No offense to Ralph Macchio, but he ain't the Karate Kid. - Barney, How I Met Your Mother, the Bro Mitzvah, S8 E22
Now I try to avoid situations from the past that may threaten me. How do you do that? I go through life like a Karate Kid. - Britney Spears, MTV's Britney: for the record. 2008
Jan 30, 2014
Jan 1, 2014
(by Ignatiy Vishnevetsky avclub.com 12-27-13)
47 Ronin is one of the strangest big-budget productions in recent memory: a 3-D fantasy set in 18th-century Japan, shot in Hungary and the U.K. with a predominantly Japanese cast, and distinguished by ornate production design, arcane intrigue, and a downbeat tone which bring to mind David Lynch’s flawed-but-fascinating take on Dune. Pitched as a sort of Japanophile equivalent to Abraham Lincoln: Vampire Hunter, the movie takes a historical incident that has since become an essential national myth, frontloads it with supernatural elements, and then plays it completely straight. The 300-year-old story of the 47 ronin—samurai who sought revenge against the man who drove their master to suicide—becomes an epic battle of physical skill versus witchcraft. The Dutch trading post at Dejima becomes a Pirates Of The Caribbean-like hideaway, where slaves fight ogres in gladiatorial combat. Edo-era Japan functions much as medieval Europe does in dragon-and-wizard fantasies: a freeform backdrop where exaggerated historical elements and fairy-tale tropes seem equally at home.
47 Ronin’s weird, cross-referential imagery is enough to make it watchable. (Tellingly, the movie’s credits include a character called “Lovecraftian Samurai.”) That the film works as anything more than an elaborate game of guess-the-citation is a credit to two key elements, the first being its imaginative visual sensibility, an expressionist approach to costuming and set design that comes as welcome relief from the grays-and-earth-tones look of contemporary tentpole fantasy filmmaking. The color scheme (rich reds, deep purples, bursts of yellow and mint green) complements the movie’s crazy-quilt aural texture, the sound of a dozen mismatched accents—an American leading a cast with varying degrees of English fluency—intermingling. No character better exemplifies the movie’s out-there visual sense than the shapeshifting witch (a scene-stealing Rinko Kikuchi) with heterochromatic eyes who uses her long, tentacle-like hair as an extra set of limbs and occasionally disappears into a swirl of colorful fabrics.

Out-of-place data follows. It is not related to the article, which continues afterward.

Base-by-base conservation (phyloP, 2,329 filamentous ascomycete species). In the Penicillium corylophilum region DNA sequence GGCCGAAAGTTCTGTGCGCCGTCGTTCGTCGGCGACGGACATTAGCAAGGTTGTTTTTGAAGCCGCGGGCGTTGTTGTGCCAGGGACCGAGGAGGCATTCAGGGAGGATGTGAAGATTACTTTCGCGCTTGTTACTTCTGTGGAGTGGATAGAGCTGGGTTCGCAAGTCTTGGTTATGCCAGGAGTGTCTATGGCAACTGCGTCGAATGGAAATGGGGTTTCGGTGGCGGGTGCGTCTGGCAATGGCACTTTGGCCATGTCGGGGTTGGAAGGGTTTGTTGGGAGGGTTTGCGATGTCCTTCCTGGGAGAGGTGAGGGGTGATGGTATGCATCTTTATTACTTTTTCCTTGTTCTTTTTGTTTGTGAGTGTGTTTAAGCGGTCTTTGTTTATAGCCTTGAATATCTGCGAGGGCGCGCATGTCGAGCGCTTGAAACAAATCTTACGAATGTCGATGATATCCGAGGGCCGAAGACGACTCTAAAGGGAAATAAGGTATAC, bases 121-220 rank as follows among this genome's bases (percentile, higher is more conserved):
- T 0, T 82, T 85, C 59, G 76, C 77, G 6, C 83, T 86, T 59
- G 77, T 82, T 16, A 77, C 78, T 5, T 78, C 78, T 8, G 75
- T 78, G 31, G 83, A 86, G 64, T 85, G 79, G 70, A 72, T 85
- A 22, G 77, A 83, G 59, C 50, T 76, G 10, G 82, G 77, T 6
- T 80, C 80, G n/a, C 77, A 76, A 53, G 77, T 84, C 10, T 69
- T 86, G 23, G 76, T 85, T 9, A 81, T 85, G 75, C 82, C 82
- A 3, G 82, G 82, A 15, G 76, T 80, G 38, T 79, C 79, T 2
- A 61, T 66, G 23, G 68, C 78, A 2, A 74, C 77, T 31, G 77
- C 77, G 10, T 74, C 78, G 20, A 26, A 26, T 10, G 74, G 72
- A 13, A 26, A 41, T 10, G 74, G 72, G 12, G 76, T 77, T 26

Then there’s the movie’s minor-key fatalism, which is surprisingly faithful to the source material, at least when one considers the inclusion of fantastic beasts, immortal warrior sects, and black magic. Ôishi Yoshio (Hiroyuki Sanada) still serves as the leader of the ronin, and the strategist of their revenge against court favorite Kira (Tadanobu Asano), but the script adds a second protagonist in the form of Kai (Keanu Reeves, top-billed but offscreen for stretches of the film), a servant of partly European parentage. In a different, perhaps more box-office-savvy film, Kai would be a Western audience identification figure, but in 47 Ronin, he’s the most mysterious character, an outsider devoted to social codes of selflessness and rank, content to receive no respect from the other characters. (The role is tailor-made for Reeves’ intensely neutral screen persona.)
A Hollywood special-effects extravaganza on a thoroughly pre-modern theme is bound to hit some bum notes, and at least one part of 47 Ronin—a romance between Kai and his lord’s daughter (Kô Shibasaki)—never gels with the rest of the narrative. (The movie retains the source material’s very un-Hollywood ending.) Considering its notoriously troubled history—the $175 million project, directed by first-timer Carl Rinsch, went into production almost three years ago—some blatant re-cutting is expected; the Dejima episode, where Ôishi goes to rescue Kai from Dutch slave traders, feels like a severely shortened version of a longer sequence. But despite these flaws, the movie still amounts to a singular viewing experience: a multi-colored downer fantasy which combines bursts of imagination with a bleak worldview, resulting in something that rarely feels mainstream.